February 16 -Paula McDowell, Making and Breaking the Category of Ephemera: The Eighteenth Century as Test Case
Room M 101 (Bark room), 66 Fifth Ave., lobby level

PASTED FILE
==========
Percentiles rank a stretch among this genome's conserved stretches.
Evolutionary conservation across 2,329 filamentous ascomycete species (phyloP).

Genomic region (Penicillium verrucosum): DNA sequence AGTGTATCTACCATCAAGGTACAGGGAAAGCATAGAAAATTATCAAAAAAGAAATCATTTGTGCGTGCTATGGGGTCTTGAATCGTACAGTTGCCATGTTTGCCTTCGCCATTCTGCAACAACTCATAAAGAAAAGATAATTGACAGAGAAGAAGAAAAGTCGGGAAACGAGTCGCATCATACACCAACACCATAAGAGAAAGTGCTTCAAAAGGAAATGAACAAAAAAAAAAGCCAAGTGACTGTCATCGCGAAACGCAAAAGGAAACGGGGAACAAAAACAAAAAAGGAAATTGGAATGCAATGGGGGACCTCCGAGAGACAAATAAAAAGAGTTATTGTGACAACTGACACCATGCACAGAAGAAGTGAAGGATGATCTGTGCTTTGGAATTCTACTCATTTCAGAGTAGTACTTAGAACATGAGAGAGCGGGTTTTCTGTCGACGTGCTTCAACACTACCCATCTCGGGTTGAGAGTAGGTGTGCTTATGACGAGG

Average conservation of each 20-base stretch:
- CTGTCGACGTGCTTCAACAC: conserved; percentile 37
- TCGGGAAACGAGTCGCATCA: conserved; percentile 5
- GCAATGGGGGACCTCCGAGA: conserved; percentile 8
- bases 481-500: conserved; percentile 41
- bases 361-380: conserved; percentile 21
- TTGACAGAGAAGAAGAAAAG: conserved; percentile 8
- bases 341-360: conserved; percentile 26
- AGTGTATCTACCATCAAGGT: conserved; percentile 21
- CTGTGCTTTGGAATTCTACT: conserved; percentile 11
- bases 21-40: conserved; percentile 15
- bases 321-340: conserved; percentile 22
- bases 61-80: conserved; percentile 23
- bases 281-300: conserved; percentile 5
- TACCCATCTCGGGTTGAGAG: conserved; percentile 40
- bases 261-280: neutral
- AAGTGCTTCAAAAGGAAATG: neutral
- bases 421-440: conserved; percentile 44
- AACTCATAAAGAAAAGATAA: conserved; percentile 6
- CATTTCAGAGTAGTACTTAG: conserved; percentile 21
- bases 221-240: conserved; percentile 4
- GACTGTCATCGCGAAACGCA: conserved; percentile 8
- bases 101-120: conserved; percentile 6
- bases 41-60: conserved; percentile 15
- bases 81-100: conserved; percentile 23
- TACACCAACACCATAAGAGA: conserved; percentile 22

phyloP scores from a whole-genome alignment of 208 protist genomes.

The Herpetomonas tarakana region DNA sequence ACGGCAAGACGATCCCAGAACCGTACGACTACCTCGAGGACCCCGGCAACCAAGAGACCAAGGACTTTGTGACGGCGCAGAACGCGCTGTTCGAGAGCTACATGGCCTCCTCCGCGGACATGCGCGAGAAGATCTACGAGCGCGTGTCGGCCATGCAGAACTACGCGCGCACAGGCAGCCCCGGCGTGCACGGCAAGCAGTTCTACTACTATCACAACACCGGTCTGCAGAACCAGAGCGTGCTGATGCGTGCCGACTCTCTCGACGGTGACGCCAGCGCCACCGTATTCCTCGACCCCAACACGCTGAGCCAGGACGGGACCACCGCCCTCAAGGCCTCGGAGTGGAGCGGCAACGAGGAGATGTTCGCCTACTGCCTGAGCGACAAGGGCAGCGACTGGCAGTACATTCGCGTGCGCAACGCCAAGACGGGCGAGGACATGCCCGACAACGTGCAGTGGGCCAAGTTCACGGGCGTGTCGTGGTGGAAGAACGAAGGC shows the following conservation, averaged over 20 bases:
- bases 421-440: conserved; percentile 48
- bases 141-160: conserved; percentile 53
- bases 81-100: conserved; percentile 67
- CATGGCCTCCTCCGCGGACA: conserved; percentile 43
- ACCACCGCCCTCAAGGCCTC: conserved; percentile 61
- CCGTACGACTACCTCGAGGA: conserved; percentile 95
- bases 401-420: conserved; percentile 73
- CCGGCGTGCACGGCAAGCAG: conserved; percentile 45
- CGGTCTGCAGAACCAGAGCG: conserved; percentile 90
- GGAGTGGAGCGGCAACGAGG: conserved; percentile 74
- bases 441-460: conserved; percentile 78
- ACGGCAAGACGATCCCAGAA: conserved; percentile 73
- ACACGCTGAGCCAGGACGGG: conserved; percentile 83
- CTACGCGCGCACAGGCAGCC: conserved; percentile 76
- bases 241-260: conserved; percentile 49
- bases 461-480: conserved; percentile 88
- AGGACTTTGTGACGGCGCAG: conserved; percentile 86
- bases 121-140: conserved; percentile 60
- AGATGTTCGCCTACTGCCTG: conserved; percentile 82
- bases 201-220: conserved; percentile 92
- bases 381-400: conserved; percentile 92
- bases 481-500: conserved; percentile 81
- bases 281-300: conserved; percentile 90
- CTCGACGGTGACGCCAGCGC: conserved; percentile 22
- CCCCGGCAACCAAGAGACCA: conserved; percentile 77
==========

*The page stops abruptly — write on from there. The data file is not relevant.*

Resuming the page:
“Ephemera” is not a thing but a classification. The category of “ephemera,” like the category of “Literature,” is not transparent, timeless, or universal, but a classification, existing in history, that has done and continues to do powerful rhetorical, practical, ideological, and disciplinary work. This talk begins by suggesting how collectors, librarians and archivists, literary scholars and others have defined “ephemera” since the 1960s. It then steps back in time to the eighteenth-century in Britain, arguing that the categories of “ephemera” and “Literature” were reciprocally constructed as part of an attempt to control the spread of print. For satirists such as Alexander Pope and Jonathan Swift, “ephemera” was not so much a logical or practical category as a smear word that could be applied to just about anything (from weighty folios to broadsides and newspapers). But today, new digital resources are powerfully destabilizing centuries-old categorical distinctions such as “ephemeral” vs. “enduring” works. Understanding eighteenth-century authors’ classification schemes and labors can help us to think through the challenges and opportunities we face as we construct and deconstruct “ephemerality” in the digital age. Caption for image: “Dunciad Variorum (1729), title page vignette” Paula McDowell is Associate Professor of English at New York University, where she teaches eighteenth-century British literature and media and the History of the Book. She is the author of The Women of Grub Street: Press, Politics and Gender in the London Literary Marketplace, 1678-1730 (Oxford, 1998), Elinor James: Printed Writings (Ashgate, 2005), and articles on models of the Enlightenment, the epistemology of ephemera, the eighteenth-century novel, and many other topics. Her latest book, The Invention of the Oral: Print Commerce and Fugitive Voices in Eighteenth-Century Britain(Chicago, 2016), examines the oral/literate binary as a heuristic — a tool for understanding that itself has a history — and argues that the concept of “oral culture” was in fact a back formation of the explosion of print commerce. Continuing this interest in the dynamic relationship between media forms, she is currently working on a study of the multi-media satirist and political commentator John “Orator” Henley and the origins of public debating societies in Britain.